More Turbulence for American Airlines

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LM Otero / AP

An American Airlines ground crew work an aircraft before departure at Dallas-Fort Worth International airport in Grapevine, Texas, Wednesday, Feb. 1, 2012. American Airline corporate leadership is having closed door meetings with union representatives about the future of jobs and the pension for workers

American Airlines has ordered more than 500 new jets—Airbus A320s, Boeing 777s and Boeing 787s— and they probably can’t get here soon enough. Earlier this week the company, which is operating in Chapter 11, had to yank eight of its workhorse Boeing 757s from the fleet after seats came loose in the cabin on three separate flights. In the first mishap, on a Boston to Miami flight on Saturday, a fitting holding the front of a row came loose, sending the entire row of seats into an unexpected recline. Less severe mishaps occurred on a New York-to-Miami flight on Monday. A Dallas-to-Vail flight last week had a similar experience.

Although no passengers were seriously injured, it’s a potentially dangerous situation—and very rare, especially given the number of seats in the air on any day. American said it had widened its inspection to 47 of its 757 aircraft that had the same kind of seats and locking mechanism as the ones involved in the incidents. The company says it identified six jets with improperly secured seats and fixed the problem. “Our maintenance and engineering teams have discovered that the root cause is a saddle clamp improperly installed on the foot of the row leg. These clamps were used on only 47 of our 102 Boeing 757 airplanes,” said American spokesperson Andrea Huguely. American uses three types of seats/locking mechanisms. Few cancellations were expected as a result.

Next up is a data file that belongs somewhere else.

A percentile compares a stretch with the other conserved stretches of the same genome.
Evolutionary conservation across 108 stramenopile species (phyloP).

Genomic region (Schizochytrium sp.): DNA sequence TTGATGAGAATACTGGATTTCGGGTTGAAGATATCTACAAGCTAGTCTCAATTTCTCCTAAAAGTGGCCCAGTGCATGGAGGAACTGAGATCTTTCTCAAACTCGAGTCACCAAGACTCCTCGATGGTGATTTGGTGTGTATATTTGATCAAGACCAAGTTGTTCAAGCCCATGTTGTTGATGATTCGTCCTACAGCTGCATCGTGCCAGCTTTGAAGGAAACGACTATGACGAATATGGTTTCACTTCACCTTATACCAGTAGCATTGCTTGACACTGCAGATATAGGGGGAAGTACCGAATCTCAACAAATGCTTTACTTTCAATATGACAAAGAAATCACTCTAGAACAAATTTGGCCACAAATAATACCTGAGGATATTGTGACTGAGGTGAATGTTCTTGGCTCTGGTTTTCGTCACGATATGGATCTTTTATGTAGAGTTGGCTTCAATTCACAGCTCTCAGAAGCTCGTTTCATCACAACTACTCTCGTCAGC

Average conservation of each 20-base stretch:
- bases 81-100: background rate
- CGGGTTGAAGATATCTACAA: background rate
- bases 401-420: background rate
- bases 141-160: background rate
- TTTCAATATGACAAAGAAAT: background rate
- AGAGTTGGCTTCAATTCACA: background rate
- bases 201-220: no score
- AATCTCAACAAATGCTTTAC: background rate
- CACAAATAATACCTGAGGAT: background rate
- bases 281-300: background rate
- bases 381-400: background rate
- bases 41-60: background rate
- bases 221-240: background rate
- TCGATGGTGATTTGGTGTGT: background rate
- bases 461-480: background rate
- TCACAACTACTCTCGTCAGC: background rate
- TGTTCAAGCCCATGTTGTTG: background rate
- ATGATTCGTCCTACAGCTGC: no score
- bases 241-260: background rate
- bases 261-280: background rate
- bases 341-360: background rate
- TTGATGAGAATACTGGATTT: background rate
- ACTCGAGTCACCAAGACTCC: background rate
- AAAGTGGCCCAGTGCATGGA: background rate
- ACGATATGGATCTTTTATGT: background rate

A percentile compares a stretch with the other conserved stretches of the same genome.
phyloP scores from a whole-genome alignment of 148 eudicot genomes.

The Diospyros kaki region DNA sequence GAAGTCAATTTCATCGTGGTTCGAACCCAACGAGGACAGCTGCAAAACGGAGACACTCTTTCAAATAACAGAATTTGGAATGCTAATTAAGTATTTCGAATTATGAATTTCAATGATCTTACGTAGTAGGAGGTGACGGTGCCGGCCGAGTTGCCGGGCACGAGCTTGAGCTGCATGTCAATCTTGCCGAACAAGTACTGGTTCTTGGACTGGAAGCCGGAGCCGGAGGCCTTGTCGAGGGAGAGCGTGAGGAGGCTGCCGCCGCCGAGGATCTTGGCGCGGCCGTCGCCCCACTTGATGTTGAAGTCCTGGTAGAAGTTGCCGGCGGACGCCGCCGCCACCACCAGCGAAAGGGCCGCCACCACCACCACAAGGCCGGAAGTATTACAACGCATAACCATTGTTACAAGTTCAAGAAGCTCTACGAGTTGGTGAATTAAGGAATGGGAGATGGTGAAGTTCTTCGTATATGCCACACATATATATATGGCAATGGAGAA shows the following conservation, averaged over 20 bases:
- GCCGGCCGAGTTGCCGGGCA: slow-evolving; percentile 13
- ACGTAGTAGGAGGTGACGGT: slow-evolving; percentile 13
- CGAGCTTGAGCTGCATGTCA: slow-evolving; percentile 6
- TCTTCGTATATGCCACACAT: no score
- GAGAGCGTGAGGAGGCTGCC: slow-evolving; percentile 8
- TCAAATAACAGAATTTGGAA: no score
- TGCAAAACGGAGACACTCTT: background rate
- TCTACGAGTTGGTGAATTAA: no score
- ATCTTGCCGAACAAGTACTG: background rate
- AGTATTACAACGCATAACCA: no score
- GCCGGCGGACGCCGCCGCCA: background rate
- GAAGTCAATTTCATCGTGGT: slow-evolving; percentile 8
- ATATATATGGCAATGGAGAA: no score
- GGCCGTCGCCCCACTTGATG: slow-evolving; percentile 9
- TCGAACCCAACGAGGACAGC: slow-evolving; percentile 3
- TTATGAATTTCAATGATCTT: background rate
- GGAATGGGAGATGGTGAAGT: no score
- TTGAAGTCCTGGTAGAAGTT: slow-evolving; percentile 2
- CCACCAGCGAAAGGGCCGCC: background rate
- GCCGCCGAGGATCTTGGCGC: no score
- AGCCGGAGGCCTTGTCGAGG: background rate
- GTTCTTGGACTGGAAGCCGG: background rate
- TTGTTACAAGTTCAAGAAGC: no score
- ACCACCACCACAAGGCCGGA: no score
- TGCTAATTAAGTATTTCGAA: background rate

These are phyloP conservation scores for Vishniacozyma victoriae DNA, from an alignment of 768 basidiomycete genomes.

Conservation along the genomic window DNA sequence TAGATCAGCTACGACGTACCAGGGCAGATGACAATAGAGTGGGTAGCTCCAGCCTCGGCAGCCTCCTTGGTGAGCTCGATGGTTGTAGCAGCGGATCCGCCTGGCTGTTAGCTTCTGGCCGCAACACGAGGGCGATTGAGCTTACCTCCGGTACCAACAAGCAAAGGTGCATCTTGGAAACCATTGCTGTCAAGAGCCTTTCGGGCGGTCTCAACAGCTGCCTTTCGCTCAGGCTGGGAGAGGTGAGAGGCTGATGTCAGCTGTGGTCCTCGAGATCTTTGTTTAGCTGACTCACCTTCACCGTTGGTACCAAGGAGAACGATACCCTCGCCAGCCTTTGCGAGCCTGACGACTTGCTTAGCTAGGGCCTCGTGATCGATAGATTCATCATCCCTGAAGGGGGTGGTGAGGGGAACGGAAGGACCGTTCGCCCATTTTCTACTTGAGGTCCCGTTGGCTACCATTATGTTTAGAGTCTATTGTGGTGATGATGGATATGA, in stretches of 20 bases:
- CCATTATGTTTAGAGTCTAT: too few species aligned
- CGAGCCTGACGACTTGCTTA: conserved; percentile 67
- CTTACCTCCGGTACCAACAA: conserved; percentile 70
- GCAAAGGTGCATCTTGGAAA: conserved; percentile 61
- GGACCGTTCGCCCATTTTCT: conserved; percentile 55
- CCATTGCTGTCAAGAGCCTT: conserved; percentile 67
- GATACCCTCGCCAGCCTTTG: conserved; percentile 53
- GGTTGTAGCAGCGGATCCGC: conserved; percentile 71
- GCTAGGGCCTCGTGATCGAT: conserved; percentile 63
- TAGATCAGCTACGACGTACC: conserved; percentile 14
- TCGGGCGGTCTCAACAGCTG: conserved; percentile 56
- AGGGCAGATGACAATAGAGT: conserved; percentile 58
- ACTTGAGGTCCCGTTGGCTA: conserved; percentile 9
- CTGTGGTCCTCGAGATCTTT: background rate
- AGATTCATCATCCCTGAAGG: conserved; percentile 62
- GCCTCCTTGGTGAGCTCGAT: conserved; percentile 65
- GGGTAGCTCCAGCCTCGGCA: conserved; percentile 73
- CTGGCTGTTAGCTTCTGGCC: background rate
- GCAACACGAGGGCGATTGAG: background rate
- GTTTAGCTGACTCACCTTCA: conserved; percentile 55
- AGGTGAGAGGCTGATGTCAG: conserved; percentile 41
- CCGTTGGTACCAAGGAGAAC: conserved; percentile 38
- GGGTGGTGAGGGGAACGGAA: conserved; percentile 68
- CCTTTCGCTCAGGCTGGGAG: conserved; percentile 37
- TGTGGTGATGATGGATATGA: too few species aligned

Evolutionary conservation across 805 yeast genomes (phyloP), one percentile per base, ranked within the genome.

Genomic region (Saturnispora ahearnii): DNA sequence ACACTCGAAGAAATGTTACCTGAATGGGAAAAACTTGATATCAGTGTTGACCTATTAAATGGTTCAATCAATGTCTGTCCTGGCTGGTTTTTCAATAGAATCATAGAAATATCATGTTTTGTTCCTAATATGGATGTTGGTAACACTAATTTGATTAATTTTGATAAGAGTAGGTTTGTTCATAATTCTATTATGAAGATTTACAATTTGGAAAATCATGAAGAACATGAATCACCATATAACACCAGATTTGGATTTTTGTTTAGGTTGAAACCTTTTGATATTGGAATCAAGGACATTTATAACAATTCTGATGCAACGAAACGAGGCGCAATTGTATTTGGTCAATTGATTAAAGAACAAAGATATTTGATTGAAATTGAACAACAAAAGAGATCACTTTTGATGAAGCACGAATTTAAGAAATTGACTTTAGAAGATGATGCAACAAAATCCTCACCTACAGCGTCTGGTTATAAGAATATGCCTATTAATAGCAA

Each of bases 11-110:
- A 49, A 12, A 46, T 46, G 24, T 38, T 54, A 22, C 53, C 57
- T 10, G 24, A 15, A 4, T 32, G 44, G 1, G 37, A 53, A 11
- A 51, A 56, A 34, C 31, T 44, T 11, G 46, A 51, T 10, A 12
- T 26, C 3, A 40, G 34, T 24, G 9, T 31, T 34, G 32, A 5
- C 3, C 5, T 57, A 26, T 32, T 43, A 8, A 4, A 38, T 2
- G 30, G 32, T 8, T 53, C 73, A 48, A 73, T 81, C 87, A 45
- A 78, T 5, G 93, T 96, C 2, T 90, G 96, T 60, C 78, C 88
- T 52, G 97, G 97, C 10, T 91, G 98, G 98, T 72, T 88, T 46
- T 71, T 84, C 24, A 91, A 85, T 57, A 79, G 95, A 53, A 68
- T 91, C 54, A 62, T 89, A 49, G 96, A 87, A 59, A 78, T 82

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The loose seats are just the latest incident in what’s turning into a calamitous autumn for American. The carrier is already mired in a showdown/slowdown with its pilots over a court-approved, company-imposed temporary contract that has resulted in awful on-time performance. Hundreds of flights have been canceled, and the company has reduced its schedule 2% or so for October to improve its flexibility and timeliness. The pilots, while denying any coordinated action, have been writing up maintenance tickets just as planes are preparing to leave the gates, causing delays, and calling in sick at a rate that has further bogged down the system.

Passengers, of course, are seriously ticked off. American has threatened court action but at the same time asked the Allied Pilots Association, which represents its 10,000 flyboys and flygirls, to have a chat about resolving their differences.

The incident was not unrelated to the broader profitability problems facing the company. American, like other airlines, is reconfiguring its fleet to provide more premium coach seats, which offer more legroom, at a higher price. In this case, American removed a row of seats and redistributed the space. The faulty seats were reinstalled by an outside contractor. The seat rows are attached to front and rear anchor points on tracks that run along the floor, and screwed into place at a specified torque. The reconfiguration means there were new anchor points for nearly every row.

The mishaps occur at a time when more of American’s maintenance work is being outsourced. Although the company reached agreement with the Transport Workers Union on a new contract for its own ground workers, the new agreement includes layoffs and shutdowns of some American maintenance facilities. American may eventually lay off more than 5,000 employees as it seeks to shed costs in bankruptcy.

In the meantime, it may also be shedding customers, as its service quality slips along with the seats.